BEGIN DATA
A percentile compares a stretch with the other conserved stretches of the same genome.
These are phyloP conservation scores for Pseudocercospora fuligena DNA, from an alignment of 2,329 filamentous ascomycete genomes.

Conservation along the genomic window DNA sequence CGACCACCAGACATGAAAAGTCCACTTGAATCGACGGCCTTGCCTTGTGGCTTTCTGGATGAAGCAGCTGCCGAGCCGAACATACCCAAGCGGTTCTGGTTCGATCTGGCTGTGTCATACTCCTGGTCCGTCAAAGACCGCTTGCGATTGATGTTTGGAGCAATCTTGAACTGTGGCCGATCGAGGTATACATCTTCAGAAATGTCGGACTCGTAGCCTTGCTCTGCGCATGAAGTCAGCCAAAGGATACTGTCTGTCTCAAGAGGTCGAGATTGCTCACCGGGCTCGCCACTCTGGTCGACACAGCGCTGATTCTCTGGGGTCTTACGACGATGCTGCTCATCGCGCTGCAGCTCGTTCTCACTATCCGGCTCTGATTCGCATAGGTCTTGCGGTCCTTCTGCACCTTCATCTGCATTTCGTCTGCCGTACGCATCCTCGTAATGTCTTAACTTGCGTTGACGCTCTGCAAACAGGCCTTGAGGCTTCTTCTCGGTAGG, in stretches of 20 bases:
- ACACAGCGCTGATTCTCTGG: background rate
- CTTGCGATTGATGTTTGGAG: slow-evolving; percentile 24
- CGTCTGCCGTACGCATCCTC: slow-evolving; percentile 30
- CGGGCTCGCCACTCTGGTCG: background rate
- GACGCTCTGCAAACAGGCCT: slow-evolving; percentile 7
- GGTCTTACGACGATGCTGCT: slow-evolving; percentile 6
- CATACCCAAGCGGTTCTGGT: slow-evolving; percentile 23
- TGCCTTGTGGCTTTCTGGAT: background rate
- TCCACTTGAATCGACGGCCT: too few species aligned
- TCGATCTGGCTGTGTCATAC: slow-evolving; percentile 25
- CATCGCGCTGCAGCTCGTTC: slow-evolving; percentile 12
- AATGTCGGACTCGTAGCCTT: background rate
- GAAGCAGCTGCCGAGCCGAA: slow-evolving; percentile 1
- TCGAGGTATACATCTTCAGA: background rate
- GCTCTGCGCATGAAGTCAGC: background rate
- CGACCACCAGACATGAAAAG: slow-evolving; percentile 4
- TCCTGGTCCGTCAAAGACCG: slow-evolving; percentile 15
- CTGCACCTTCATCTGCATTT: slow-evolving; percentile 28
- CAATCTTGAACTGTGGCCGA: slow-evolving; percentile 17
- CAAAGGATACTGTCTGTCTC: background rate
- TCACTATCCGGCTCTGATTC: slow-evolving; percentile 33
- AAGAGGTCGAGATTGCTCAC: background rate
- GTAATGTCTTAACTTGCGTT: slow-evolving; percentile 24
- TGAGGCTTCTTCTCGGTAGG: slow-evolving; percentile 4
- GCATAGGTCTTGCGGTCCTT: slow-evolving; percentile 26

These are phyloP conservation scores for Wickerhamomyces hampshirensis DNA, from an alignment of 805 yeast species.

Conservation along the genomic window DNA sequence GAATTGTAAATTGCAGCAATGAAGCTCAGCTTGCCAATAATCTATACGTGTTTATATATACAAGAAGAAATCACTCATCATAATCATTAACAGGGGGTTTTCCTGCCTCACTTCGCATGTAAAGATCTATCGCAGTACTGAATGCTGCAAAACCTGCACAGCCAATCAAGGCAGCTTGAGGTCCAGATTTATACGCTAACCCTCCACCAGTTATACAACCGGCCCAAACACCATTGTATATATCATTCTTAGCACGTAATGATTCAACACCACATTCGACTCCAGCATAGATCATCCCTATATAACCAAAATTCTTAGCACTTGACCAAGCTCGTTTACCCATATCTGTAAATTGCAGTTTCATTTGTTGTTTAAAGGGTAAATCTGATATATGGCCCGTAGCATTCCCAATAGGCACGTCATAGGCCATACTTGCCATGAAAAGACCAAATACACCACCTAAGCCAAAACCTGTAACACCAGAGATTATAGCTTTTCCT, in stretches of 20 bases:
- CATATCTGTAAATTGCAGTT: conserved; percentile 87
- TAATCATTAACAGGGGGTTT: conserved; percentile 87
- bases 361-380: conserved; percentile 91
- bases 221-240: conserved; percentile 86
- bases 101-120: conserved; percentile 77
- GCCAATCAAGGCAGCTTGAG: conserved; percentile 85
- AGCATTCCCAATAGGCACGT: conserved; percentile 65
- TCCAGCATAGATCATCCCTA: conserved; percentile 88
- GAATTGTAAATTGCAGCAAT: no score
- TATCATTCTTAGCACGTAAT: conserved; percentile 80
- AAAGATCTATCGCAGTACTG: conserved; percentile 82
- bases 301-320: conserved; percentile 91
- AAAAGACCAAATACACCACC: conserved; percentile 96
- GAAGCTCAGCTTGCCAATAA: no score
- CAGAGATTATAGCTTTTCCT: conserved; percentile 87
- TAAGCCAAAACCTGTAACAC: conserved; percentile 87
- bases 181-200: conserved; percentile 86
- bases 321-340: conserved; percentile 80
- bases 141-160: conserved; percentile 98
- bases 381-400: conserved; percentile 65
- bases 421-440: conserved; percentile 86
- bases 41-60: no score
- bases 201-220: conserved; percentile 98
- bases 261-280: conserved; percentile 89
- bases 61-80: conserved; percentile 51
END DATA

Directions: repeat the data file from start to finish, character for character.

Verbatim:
A percentile compares a stretch with the other conserved stretches of the same genome.
These are phyloP conservation scores for Pseudocercospora fuligena DNA, from an alignment of 2,329 filamentous ascomycete genomes.

Conservation along the genomic window DNA sequence CGACCACCAGACATGAAAAGTCCACTTGAATCGACGGCCTTGCCTTGTGGCTTTCTGGATGAAGCAGCTGCCGAGCCGAACATACCCAAGCGGTTCTGGTTCGATCTGGCTGTGTCATACTCCTGGTCCGTCAAAGACCGCTTGCGATTGATGTTTGGAGCAATCTTGAACTGTGGCCGATCGAGGTATACATCTTCAGAAATGTCGGACTCGTAGCCTTGCTCTGCGCATGAAGTCAGCCAAAGGATACTGTCTGTCTCAAGAGGTCGAGATTGCTCACCGGGCTCGCCACTCTGGTCGACACAGCGCTGATTCTCTGGGGTCTTACGACGATGCTGCTCATCGCGCTGCAGCTCGTTCTCACTATCCGGCTCTGATTCGCATAGGTCTTGCGGTCCTTCTGCACCTTCATCTGCATTTCGTCTGCCGTACGCATCCTCGTAATGTCTTAACTTGCGTTGACGCTCTGCAAACAGGCCTTGAGGCTTCTTCTCGGTAGG, in stretches of 20 bases:
- ACACAGCGCTGATTCTCTGG: background rate
- CTTGCGATTGATGTTTGGAG: slow-evolving; percentile 24
- CGTCTGCCGTACGCATCCTC: slow-evolving; percentile 30
- CGGGCTCGCCACTCTGGTCG: background rate
- GACGCTCTGCAAACAGGCCT: slow-evolving; percentile 7
- GGTCTTACGACGATGCTGCT: slow-evolving; percentile 6
- CATACCCAAGCGGTTCTGGT: slow-evolving; percentile 23
- TGCCTTGTGGCTTTCTGGAT: background rate
- TCCACTTGAATCGACGGCCT: too few species aligned
- TCGATCTGGCTGTGTCATAC: slow-evolving; percentile 25
- CATCGCGCTGCAGCTCGTTC: slow-evolving; percentile 12
- AATGTCGGACTCGTAGCCTT: background rate
- GAAGCAGCTGCCGAGCCGAA: slow-evolving; percentile 1
- TCGAGGTATACATCTTCAGA: background rate
- GCTCTGCGCATGAAGTCAGC: background rate
- CGACCACCAGACATGAAAAG: slow-evolving; percentile 4
- TCCTGGTCCGTCAAAGACCG: slow-evolving; percentile 15
- CTGCACCTTCATCTGCATTT: slow-evolving; percentile 28
- CAATCTTGAACTGTGGCCGA: slow-evolving; percentile 17
- CAAAGGATACTGTCTGTCTC: background rate
- TCACTATCCGGCTCTGATTC: slow-evolving; percentile 33
- AAGAGGTCGAGATTGCTCAC: background rate
- GTAATGTCTTAACTTGCGTT: slow-evolving; percentile 24
- TGAGGCTTCTTCTCGGTAGG: slow-evolving; percentile 4
- GCATAGGTCTTGCGGTCCTT: slow-evolving; percentile 26

These are phyloP conservation scores for Wickerhamomyces hampshirensis DNA, from an alignment of 805 yeast species.

Conservation along the genomic window DNA sequence GAATTGTAAATTGCAGCAATGAAGCTCAGCTTGCCAATAATCTATACGTGTTTATATATACAAGAAGAAATCACTCATCATAATCATTAACAGGGGGTTTTCCTGCCTCACTTCGCATGTAAAGATCTATCGCAGTACTGAATGCTGCAAAACCTGCACAGCCAATCAAGGCAGCTTGAGGTCCAGATTTATACGCTAACCCTCCACCAGTTATACAACCGGCCCAAACACCATTGTATATATCATTCTTAGCACGTAATGATTCAACACCACATTCGACTCCAGCATAGATCATCCCTATATAACCAAAATTCTTAGCACTTGACCAAGCTCGTTTACCCATATCTGTAAATTGCAGTTTCATTTGTTGTTTAAAGGGTAAATCTGATATATGGCCCGTAGCATTCCCAATAGGCACGTCATAGGCCATACTTGCCATGAAAAGACCAAATACACCACCTAAGCCAAAACCTGTAACACCAGAGATTATAGCTTTTCCT, in stretches of 20 bases:
- CATATCTGTAAATTGCAGTT: conserved; percentile 87
- TAATCATTAACAGGGGGTTT: conserved; percentile 87
- bases 361-380: conserved; percentile 91
- bases 221-240: conserved; percentile 86
- bases 101-120: conserved; percentile 77
- GCCAATCAAGGCAGCTTGAG: conserved; percentile 85
- AGCATTCCCAATAGGCACGT: conserved; percentile 65
- TCCAGCATAGATCATCCCTA: conserved; percentile 88
- GAATTGTAAATTGCAGCAAT: no score
- TATCATTCTTAGCACGTAAT: conserved; percentile 80
- AAAGATCTATCGCAGTACTG: conserved; percentile 82
- bases 301-320: conserved; percentile 91
- AAAAGACCAAATACACCACC: conserved; percentile 96
- GAAGCTCAGCTTGCCAATAA: no score
- CAGAGATTATAGCTTTTCCT: conserved; percentile 87
- TAAGCCAAAACCTGTAACAC: conserved; percentile 87
- bases 181-200: conserved; percentile 86
- bases 321-340: conserved; percentile 80
- bases 141-160: conserved; percentile 98
- bases 381-400: conserved; percentile 65
- bases 421-440: conserved; percentile 86
- bases 41-60: no score
- bases 201-220: conserved; percentile 98
- bases 261-280: conserved; percentile 89
- bases 61-80: conserved; percentile 51